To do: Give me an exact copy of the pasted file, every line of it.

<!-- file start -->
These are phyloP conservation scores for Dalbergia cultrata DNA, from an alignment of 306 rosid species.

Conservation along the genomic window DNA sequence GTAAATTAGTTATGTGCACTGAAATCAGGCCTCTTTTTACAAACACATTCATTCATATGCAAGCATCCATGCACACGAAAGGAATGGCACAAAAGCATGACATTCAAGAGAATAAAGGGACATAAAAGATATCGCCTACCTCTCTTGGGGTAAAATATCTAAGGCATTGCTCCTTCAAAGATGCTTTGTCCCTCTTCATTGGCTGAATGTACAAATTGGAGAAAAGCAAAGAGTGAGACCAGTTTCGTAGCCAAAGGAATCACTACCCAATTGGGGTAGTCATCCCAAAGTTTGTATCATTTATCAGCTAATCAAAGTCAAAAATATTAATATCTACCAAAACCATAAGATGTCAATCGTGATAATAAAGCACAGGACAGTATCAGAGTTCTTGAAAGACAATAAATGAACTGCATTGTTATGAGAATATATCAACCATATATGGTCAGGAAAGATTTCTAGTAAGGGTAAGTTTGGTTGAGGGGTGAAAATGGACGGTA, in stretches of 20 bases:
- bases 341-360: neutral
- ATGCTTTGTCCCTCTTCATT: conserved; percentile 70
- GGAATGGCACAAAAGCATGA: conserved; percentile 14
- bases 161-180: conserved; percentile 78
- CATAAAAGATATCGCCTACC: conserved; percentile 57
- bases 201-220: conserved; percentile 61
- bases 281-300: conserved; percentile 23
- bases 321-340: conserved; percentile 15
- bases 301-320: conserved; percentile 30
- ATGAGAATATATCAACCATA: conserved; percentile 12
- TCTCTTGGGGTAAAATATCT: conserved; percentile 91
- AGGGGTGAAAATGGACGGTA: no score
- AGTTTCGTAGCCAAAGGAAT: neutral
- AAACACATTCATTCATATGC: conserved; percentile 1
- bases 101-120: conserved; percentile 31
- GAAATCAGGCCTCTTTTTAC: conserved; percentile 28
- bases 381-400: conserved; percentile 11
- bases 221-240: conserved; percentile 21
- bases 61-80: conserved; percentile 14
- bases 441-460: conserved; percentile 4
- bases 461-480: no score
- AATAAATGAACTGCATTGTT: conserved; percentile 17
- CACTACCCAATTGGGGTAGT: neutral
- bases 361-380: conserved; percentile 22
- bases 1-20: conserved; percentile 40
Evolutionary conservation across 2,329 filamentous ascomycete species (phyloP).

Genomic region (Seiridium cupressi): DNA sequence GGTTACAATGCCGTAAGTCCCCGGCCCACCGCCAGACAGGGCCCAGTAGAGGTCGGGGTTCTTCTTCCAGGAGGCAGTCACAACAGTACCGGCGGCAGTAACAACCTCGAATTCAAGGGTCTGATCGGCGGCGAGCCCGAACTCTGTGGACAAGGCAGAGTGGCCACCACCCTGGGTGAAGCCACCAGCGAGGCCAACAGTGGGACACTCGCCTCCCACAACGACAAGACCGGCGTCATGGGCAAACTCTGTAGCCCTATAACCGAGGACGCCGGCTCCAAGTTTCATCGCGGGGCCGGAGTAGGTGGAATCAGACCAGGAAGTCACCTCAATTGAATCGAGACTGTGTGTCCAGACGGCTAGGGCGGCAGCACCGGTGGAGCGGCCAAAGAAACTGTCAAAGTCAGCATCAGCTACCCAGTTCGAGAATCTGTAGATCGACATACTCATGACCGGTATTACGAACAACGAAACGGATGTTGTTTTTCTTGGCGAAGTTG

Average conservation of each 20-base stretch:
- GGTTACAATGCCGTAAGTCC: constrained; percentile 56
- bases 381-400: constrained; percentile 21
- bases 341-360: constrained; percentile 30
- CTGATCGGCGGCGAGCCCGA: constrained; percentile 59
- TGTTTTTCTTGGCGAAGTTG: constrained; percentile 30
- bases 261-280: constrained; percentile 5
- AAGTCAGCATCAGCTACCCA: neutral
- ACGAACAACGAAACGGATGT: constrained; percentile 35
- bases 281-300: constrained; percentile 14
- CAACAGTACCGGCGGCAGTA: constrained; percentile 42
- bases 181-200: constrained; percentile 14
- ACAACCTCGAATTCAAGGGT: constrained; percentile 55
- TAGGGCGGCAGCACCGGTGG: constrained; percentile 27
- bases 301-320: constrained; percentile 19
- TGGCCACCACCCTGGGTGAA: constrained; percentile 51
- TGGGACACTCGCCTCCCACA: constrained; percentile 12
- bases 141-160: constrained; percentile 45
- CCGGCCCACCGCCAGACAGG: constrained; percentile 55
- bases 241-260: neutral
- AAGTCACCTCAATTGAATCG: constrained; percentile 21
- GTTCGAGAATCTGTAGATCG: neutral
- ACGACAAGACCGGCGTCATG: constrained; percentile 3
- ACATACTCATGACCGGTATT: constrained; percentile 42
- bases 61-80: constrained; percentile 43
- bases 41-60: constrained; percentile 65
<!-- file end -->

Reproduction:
These are phyloP conservation scores for Dalbergia cultrata DNA, from an alignment of 306 rosid species.

Conservation along the genomic window DNA sequence GTAAATTAGTTATGTGCACTGAAATCAGGCCTCTTTTTACAAACACATTCATTCATATGCAAGCATCCATGCACACGAAAGGAATGGCACAAAAGCATGACATTCAAGAGAATAAAGGGACATAAAAGATATCGCCTACCTCTCTTGGGGTAAAATATCTAAGGCATTGCTCCTTCAAAGATGCTTTGTCCCTCTTCATTGGCTGAATGTACAAATTGGAGAAAAGCAAAGAGTGAGACCAGTTTCGTAGCCAAAGGAATCACTACCCAATTGGGGTAGTCATCCCAAAGTTTGTATCATTTATCAGCTAATCAAAGTCAAAAATATTAATATCTACCAAAACCATAAGATGTCAATCGTGATAATAAAGCACAGGACAGTATCAGAGTTCTTGAAAGACAATAAATGAACTGCATTGTTATGAGAATATATCAACCATATATGGTCAGGAAAGATTTCTAGTAAGGGTAAGTTTGGTTGAGGGGTGAAAATGGACGGTA, in stretches of 20 bases:
- bases 341-360: neutral
- ATGCTTTGTCCCTCTTCATT: conserved; percentile 70
- GGAATGGCACAAAAGCATGA: conserved; percentile 14
- bases 161-180: conserved; percentile 78
- CATAAAAGATATCGCCTACC: conserved; percentile 57
- bases 201-220: conserved; percentile 61
- bases 281-300: conserved; percentile 23
- bases 321-340: conserved; percentile 15
- bases 301-320: conserved; percentile 30
- ATGAGAATATATCAACCATA: conserved; percentile 12
- TCTCTTGGGGTAAAATATCT: conserved; percentile 91
- AGGGGTGAAAATGGACGGTA: no score
- AGTTTCGTAGCCAAAGGAAT: neutral
- AAACACATTCATTCATATGC: conserved; percentile 1
- bases 101-120: conserved; percentile 31
- GAAATCAGGCCTCTTTTTAC: conserved; percentile 28
- bases 381-400: conserved; percentile 11
- bases 221-240: conserved; percentile 21
- bases 61-80: conserved; percentile 14
- bases 441-460: conserved; percentile 4
- bases 461-480: no score
- AATAAATGAACTGCATTGTT: conserved; percentile 17
- CACTACCCAATTGGGGTAGT: neutral
- bases 361-380: conserved; percentile 22
- bases 1-20: conserved; percentile 40
Evolutionary conservation across 2,329 filamentous ascomycete species (phyloP).

Genomic region (Seiridium cupressi): DNA sequence GGTTACAATGCCGTAAGTCCCCGGCCCACCGCCAGACAGGGCCCAGTAGAGGTCGGGGTTCTTCTTCCAGGAGGCAGTCACAACAGTACCGGCGGCAGTAACAACCTCGAATTCAAGGGTCTGATCGGCGGCGAGCCCGAACTCTGTGGACAAGGCAGAGTGGCCACCACCCTGGGTGAAGCCACCAGCGAGGCCAACAGTGGGACACTCGCCTCCCACAACGACAAGACCGGCGTCATGGGCAAACTCTGTAGCCCTATAACCGAGGACGCCGGCTCCAAGTTTCATCGCGGGGCCGGAGTAGGTGGAATCAGACCAGGAAGTCACCTCAATTGAATCGAGACTGTGTGTCCAGACGGCTAGGGCGGCAGCACCGGTGGAGCGGCCAAAGAAACTGTCAAAGTCAGCATCAGCTACCCAGTTCGAGAATCTGTAGATCGACATACTCATGACCGGTATTACGAACAACGAAACGGATGTTGTTTTTCTTGGCGAAGTTG

Average conservation of each 20-base stretch:
- GGTTACAATGCCGTAAGTCC: constrained; percentile 56
- bases 381-400: constrained; percentile 21
- bases 341-360: constrained; percentile 30
- CTGATCGGCGGCGAGCCCGA: constrained; percentile 59
- TGTTTTTCTTGGCGAAGTTG: constrained; percentile 30
- bases 261-280: constrained; percentile 5
- AAGTCAGCATCAGCTACCCA: neutral
- ACGAACAACGAAACGGATGT: constrained; percentile 35
- bases 281-300: constrained; percentile 14
- CAACAGTACCGGCGGCAGTA: constrained; percentile 42
- bases 181-200: constrained; percentile 14
- ACAACCTCGAATTCAAGGGT: constrained; percentile 55
- TAGGGCGGCAGCACCGGTGG: constrained; percentile 27
- bases 301-320: constrained; percentile 19
- TGGCCACCACCCTGGGTGAA: constrained; percentile 51
- TGGGACACTCGCCTCCCACA: constrained; percentile 12
- bases 141-160: constrained; percentile 45
- CCGGCCCACCGCCAGACAGG: constrained; percentile 55
- bases 241-260: neutral
- AAGTCACCTCAATTGAATCG: constrained; percentile 21
- GTTCGAGAATCTGTAGATCG: neutral
- ACGACAAGACCGGCGTCATG: constrained; percentile 3
- ACATACTCATGACCGGTATT: constrained; percentile 42
- bases 61-80: constrained; percentile 43
- bases 41-60: constrained; percentile 65